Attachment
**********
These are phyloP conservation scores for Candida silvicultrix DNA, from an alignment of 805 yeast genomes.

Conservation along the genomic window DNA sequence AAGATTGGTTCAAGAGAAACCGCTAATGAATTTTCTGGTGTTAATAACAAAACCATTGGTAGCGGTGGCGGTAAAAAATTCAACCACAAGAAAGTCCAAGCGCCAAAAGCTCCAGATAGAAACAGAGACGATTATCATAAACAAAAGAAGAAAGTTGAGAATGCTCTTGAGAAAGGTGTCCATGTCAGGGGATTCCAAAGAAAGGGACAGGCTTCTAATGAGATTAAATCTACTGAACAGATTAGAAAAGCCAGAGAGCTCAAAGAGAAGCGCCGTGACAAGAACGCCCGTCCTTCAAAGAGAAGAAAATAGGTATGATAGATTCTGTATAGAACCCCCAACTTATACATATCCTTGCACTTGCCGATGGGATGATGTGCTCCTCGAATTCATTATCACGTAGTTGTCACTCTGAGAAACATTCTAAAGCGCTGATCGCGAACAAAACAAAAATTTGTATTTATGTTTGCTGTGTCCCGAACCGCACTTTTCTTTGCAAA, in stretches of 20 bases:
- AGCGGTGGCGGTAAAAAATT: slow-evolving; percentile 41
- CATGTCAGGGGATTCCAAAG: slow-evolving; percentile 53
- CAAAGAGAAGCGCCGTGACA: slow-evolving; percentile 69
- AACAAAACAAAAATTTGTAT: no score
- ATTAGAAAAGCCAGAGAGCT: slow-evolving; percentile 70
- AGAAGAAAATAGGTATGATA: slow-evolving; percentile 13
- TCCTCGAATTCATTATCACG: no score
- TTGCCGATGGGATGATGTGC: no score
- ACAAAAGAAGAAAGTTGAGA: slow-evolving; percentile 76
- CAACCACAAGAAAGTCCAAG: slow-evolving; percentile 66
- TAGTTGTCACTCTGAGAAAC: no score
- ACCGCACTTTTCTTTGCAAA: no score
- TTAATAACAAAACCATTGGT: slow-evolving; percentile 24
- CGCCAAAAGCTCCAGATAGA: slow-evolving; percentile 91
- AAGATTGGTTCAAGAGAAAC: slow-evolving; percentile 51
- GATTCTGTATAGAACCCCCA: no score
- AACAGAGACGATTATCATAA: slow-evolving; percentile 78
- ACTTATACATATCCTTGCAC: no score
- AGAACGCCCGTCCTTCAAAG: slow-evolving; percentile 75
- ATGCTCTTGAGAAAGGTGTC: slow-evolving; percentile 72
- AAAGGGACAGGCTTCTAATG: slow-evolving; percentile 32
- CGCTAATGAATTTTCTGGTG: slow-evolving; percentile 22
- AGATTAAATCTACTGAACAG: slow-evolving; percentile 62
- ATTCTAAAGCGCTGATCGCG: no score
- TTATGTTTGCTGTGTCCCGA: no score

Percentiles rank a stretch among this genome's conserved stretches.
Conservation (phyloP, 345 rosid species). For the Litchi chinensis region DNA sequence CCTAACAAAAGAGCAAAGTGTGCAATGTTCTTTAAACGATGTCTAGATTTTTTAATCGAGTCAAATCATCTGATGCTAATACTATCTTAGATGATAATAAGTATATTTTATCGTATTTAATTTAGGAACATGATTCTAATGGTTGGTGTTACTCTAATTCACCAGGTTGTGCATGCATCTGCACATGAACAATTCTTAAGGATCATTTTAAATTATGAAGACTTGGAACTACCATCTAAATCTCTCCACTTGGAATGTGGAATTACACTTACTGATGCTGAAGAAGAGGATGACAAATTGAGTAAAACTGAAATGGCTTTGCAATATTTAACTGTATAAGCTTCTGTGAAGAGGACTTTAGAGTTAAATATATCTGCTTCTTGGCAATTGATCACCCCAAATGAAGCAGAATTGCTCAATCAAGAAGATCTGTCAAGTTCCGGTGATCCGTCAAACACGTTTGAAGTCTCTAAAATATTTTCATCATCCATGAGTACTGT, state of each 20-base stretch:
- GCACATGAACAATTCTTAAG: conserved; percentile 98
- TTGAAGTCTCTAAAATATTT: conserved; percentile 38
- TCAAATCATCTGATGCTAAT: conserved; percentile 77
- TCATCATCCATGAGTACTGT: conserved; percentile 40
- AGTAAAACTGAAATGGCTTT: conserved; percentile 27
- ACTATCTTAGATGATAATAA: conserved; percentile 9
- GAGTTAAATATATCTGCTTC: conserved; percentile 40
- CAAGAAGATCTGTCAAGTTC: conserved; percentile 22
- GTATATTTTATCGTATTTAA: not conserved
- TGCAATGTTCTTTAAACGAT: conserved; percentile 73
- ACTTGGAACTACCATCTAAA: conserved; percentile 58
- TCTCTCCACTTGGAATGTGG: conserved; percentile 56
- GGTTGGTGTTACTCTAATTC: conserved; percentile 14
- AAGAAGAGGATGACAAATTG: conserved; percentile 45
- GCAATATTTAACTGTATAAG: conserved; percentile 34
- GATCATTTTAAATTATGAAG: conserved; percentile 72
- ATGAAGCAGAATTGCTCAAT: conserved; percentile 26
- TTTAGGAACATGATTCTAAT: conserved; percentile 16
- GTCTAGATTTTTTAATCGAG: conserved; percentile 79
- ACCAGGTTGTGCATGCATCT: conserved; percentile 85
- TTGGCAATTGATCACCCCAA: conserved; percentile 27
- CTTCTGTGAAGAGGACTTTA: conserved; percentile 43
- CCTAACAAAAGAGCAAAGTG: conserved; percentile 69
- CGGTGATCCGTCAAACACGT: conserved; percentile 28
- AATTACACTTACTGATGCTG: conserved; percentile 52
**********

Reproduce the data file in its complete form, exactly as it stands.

These are phyloP conservation scores for Candida silvicultrix DNA, from an alignment of 805 yeast genomes.

Conservation along the genomic window DNA sequence AAGATTGGTTCAAGAGAAACCGCTAATGAATTTTCTGGTGTTAATAACAAAACCATTGGTAGCGGTGGCGGTAAAAAATTCAACCACAAGAAAGTCCAAGCGCCAAAAGCTCCAGATAGAAACAGAGACGATTATCATAAACAAAAGAAGAAAGTTGAGAATGCTCTTGAGAAAGGTGTCCATGTCAGGGGATTCCAAAGAAAGGGACAGGCTTCTAATGAGATTAAATCTACTGAACAGATTAGAAAAGCCAGAGAGCTCAAAGAGAAGCGCCGTGACAAGAACGCCCGTCCTTCAAAGAGAAGAAAATAGGTATGATAGATTCTGTATAGAACCCCCAACTTATACATATCCTTGCACTTGCCGATGGGATGATGTGCTCCTCGAATTCATTATCACGTAGTTGTCACTCTGAGAAACATTCTAAAGCGCTGATCGCGAACAAAACAAAAATTTGTATTTATGTTTGCTGTGTCCCGAACCGCACTTTTCTTTGCAAA, in stretches of 20 bases:
- AGCGGTGGCGGTAAAAAATT: slow-evolving; percentile 41
- CATGTCAGGGGATTCCAAAG: slow-evolving; percentile 53
- CAAAGAGAAGCGCCGTGACA: slow-evolving; percentile 69
- AACAAAACAAAAATTTGTAT: no score
- ATTAGAAAAGCCAGAGAGCT: slow-evolving; percentile 70
- AGAAGAAAATAGGTATGATA: slow-evolving; percentile 13
- TCCTCGAATTCATTATCACG: no score
- TTGCCGATGGGATGATGTGC: no score
- ACAAAAGAAGAAAGTTGAGA: slow-evolving; percentile 76
- CAACCACAAGAAAGTCCAAG: slow-evolving; percentile 66
- TAGTTGTCACTCTGAGAAAC: no score
- ACCGCACTTTTCTTTGCAAA: no score
- TTAATAACAAAACCATTGGT: slow-evolving; percentile 24
- CGCCAAAAGCTCCAGATAGA: slow-evolving; percentile 91
- AAGATTGGTTCAAGAGAAAC: slow-evolving; percentile 51
- GATTCTGTATAGAACCCCCA: no score
- AACAGAGACGATTATCATAA: slow-evolving; percentile 78
- ACTTATACATATCCTTGCAC: no score
- AGAACGCCCGTCCTTCAAAG: slow-evolving; percentile 75
- ATGCTCTTGAGAAAGGTGTC: slow-evolving; percentile 72
- AAAGGGACAGGCTTCTAATG: slow-evolving; percentile 32
- CGCTAATGAATTTTCTGGTG: slow-evolving; percentile 22
- AGATTAAATCTACTGAACAG: slow-evolving; percentile 62
- ATTCTAAAGCGCTGATCGCG: no score
- TTATGTTTGCTGTGTCCCGA: no score

Percentiles rank a stretch among this genome's conserved stretches.
Conservation (phyloP, 345 rosid species). For the Litchi chinensis region DNA sequence CCTAACAAAAGAGCAAAGTGTGCAATGTTCTTTAAACGATGTCTAGATTTTTTAATCGAGTCAAATCATCTGATGCTAATACTATCTTAGATGATAATAAGTATATTTTATCGTATTTAATTTAGGAACATGATTCTAATGGTTGGTGTTACTCTAATTCACCAGGTTGTGCATGCATCTGCACATGAACAATTCTTAAGGATCATTTTAAATTATGAAGACTTGGAACTACCATCTAAATCTCTCCACTTGGAATGTGGAATTACACTTACTGATGCTGAAGAAGAGGATGACAAATTGAGTAAAACTGAAATGGCTTTGCAATATTTAACTGTATAAGCTTCTGTGAAGAGGACTTTAGAGTTAAATATATCTGCTTCTTGGCAATTGATCACCCCAAATGAAGCAGAATTGCTCAATCAAGAAGATCTGTCAAGTTCCGGTGATCCGTCAAACACGTTTGAAGTCTCTAAAATATTTTCATCATCCATGAGTACTGT, state of each 20-base stretch:
- GCACATGAACAATTCTTAAG: conserved; percentile 98
- TTGAAGTCTCTAAAATATTT: conserved; percentile 38
- TCAAATCATCTGATGCTAAT: conserved; percentile 77
- TCATCATCCATGAGTACTGT: conserved; percentile 40
- AGTAAAACTGAAATGGCTTT: conserved; percentile 27
- ACTATCTTAGATGATAATAA: conserved; percentile 9
- GAGTTAAATATATCTGCTTC: conserved; percentile 40
- CAAGAAGATCTGTCAAGTTC: conserved; percentile 22
- GTATATTTTATCGTATTTAA: not conserved
- TGCAATGTTCTTTAAACGAT: conserved; percentile 73
- ACTTGGAACTACCATCTAAA: conserved; percentile 58
- TCTCTCCACTTGGAATGTGG: conserved; percentile 56
- GGTTGGTGTTACTCTAATTC: conserved; percentile 14
- AAGAAGAGGATGACAAATTG: conserved; percentile 45
- GCAATATTTAACTGTATAAG: conserved; percentile 34
- GATCATTTTAAATTATGAAG: conserved; percentile 72
- ATGAAGCAGAATTGCTCAAT: conserved; percentile 26
- TTTAGGAACATGATTCTAAT: conserved; percentile 16
- GTCTAGATTTTTTAATCGAG: conserved; percentile 79
- ACCAGGTTGTGCATGCATCT: conserved; percentile 85
- TTGGCAATTGATCACCCCAA: conserved; percentile 27
- CTTCTGTGAAGAGGACTTTA: conserved; percentile 43
- CCTAACAAAAGAGCAAAGTG: conserved; percentile 69
- CGGTGATCCGTCAAACACGT: conserved; percentile 28
- AATTACACTTACTGATGCTG: conserved; percentile 52